Well-known South Korean outdoor brand Black Yak stole the show at the ISPO sports fair in Munich in January bagging as many as ten awards. The brand's plans of entering the European market that have been on hold since 2013 is now set to see the light of the day later in September. Regina Henkel reports.

 

Well-known South Korean outdoor brand Black Yak will soon be launching in Europe. In times of crisis in the outdoor-wear market, this is being seen by observers as a daring jump. But possibly right too, as some want to believe. At the last sports fair ISPO in Munich, the collection was awarded with an unbelievable ten separate ISPO prizes.

Until now, the flow of goods ran mainly in one direction: Western brands would conquer Asian countries and build up new markets there. Rarely and even more rarely crowned with success, would one see things flowing the other way. Certainly, as far as the fashion industry is concerned. Hardly ever has any Asian brand built up a strong position in either the US or Europe in recent years. Despite many efforts, not even Chinese sports giant Li-Ning could succeed against the overpowering competition from Nike and Adidas in the West. Confident Asian brands that do not try to deny their origin and yet convince with an independent product language have been hard to find in Europe. At least, till now.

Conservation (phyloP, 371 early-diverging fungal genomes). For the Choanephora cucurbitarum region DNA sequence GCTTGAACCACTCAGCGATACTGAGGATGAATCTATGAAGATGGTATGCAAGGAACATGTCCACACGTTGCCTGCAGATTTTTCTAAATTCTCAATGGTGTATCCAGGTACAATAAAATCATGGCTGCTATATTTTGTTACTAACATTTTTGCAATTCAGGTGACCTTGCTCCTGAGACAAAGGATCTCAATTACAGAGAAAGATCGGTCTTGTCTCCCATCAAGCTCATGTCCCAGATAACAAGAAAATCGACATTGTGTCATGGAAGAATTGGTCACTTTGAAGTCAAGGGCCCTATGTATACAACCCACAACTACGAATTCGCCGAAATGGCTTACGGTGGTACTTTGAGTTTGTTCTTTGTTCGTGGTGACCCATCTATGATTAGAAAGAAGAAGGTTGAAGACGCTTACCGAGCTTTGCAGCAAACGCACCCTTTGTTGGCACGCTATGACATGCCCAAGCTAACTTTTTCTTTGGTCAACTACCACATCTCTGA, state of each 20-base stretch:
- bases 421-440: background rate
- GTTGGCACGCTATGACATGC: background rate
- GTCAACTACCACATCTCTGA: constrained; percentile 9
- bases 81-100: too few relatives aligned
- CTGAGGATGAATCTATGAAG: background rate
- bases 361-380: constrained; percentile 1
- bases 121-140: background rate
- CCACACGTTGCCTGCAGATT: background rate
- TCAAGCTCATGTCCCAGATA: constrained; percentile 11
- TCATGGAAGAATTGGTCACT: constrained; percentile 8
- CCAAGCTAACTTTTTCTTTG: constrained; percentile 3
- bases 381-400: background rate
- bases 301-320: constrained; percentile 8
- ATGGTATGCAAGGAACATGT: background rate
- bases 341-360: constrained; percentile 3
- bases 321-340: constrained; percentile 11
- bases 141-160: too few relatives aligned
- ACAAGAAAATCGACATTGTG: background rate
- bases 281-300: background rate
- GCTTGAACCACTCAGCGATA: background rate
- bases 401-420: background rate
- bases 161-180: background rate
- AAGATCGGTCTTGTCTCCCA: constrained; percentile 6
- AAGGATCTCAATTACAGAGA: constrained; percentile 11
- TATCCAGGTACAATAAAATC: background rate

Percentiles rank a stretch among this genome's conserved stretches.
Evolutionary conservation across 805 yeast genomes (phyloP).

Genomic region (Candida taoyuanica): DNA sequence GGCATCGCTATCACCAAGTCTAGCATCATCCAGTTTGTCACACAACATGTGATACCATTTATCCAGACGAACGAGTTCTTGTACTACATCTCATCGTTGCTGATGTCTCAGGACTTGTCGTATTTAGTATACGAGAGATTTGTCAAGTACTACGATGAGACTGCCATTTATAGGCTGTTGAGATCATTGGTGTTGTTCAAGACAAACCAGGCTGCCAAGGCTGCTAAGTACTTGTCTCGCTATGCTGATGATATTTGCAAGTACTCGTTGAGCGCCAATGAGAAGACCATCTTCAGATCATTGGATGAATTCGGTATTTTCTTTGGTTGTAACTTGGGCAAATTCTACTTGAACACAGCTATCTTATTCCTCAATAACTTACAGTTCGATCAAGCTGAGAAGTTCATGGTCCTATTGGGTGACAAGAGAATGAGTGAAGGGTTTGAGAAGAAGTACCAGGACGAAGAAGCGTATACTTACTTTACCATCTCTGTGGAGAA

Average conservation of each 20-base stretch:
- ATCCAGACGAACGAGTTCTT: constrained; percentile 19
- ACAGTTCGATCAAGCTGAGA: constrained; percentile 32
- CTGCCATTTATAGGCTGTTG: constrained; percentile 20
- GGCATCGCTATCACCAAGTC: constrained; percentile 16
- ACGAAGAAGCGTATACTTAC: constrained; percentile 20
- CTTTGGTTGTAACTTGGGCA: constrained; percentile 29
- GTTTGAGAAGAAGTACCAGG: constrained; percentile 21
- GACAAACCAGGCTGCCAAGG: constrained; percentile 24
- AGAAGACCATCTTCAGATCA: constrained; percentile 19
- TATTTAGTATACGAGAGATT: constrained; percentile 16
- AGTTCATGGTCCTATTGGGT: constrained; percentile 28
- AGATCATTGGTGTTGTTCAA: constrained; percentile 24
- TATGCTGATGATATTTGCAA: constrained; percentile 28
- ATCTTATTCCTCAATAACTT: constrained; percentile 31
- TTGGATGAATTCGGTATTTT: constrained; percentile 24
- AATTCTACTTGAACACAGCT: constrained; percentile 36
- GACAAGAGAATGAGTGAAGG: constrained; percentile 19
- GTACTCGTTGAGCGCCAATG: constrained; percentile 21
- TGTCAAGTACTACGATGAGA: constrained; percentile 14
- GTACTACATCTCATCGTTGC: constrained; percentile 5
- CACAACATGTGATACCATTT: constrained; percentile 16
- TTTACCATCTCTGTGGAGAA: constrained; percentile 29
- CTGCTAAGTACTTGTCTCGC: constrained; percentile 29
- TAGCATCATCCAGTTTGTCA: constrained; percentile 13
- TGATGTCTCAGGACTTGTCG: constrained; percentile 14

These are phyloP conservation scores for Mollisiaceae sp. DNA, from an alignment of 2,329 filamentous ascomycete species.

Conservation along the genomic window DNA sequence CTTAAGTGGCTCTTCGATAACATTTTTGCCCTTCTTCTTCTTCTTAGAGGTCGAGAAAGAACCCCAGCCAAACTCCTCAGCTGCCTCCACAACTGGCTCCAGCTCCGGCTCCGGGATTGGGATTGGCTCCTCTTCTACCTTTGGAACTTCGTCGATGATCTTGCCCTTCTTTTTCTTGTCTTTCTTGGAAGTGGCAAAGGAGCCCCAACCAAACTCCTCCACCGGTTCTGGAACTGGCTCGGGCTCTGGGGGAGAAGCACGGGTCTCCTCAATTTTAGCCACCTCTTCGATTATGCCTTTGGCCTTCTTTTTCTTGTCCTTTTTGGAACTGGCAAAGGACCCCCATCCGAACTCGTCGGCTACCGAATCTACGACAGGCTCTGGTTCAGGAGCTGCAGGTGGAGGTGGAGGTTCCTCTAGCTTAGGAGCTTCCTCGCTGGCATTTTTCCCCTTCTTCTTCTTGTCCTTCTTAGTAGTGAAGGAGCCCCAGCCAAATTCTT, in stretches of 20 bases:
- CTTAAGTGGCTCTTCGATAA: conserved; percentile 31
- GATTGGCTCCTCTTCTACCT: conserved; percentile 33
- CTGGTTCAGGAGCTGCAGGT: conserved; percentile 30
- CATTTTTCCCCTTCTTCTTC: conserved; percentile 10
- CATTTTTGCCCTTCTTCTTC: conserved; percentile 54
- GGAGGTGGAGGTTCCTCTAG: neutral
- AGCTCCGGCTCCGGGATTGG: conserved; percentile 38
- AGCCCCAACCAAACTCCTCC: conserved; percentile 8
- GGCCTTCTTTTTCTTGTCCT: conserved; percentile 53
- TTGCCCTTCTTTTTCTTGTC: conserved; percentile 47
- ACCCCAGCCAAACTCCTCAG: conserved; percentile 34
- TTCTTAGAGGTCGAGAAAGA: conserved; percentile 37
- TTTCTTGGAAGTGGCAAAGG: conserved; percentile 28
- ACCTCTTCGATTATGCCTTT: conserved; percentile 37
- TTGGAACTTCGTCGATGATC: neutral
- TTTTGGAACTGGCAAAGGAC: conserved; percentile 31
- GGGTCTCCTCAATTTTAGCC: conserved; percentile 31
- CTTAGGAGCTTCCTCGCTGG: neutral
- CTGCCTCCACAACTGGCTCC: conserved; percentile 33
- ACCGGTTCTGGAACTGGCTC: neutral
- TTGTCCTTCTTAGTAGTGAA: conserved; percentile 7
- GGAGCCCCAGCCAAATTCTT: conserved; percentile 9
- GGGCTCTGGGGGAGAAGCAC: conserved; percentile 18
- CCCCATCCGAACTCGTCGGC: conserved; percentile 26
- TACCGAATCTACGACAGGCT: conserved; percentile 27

Adjusting the collection for Western consumers

Black Yak wants to change all that. At the ISPO fair this January, Black Yak presented its first European collection. Decorated with ten ISPO awards, it was more than a brilliant entry into the new market. Observers from the sports and outdoor markets have been watching Black Yak for a while. This is not only because Black Yak is one of the market leaders in South Korea, a country with the second largest outdoor market in the world.

 

The brand has been on the European radar since it appeared at ISPO a few years ago. It was the independent, fashion-oriented design of the South Koreans that caught the eye of many ISPO visitors. Many seasons before all traditional outdoor brands from the Western countries began presenting quilted midlayers; Black Yak had those in its own collection. So, the initial talks with potential distributors and dealers were promising.

 

The launch in Germany was scheduled for 2013, but the brand decided to hang on. "In order to survive a market entry, you have to question some things, and then completely rethink and adjust the plans. This is what we have done in the past months," says Maximilian Nortz, managing director, international business - Europe. Nortz came to Black Yak as global marketing director in April 2014 from a marketing position at Messe Munchen, the organiser of the ISPO trade show. A few months later, he started as international business manager, scripting plans for expansion into Europe.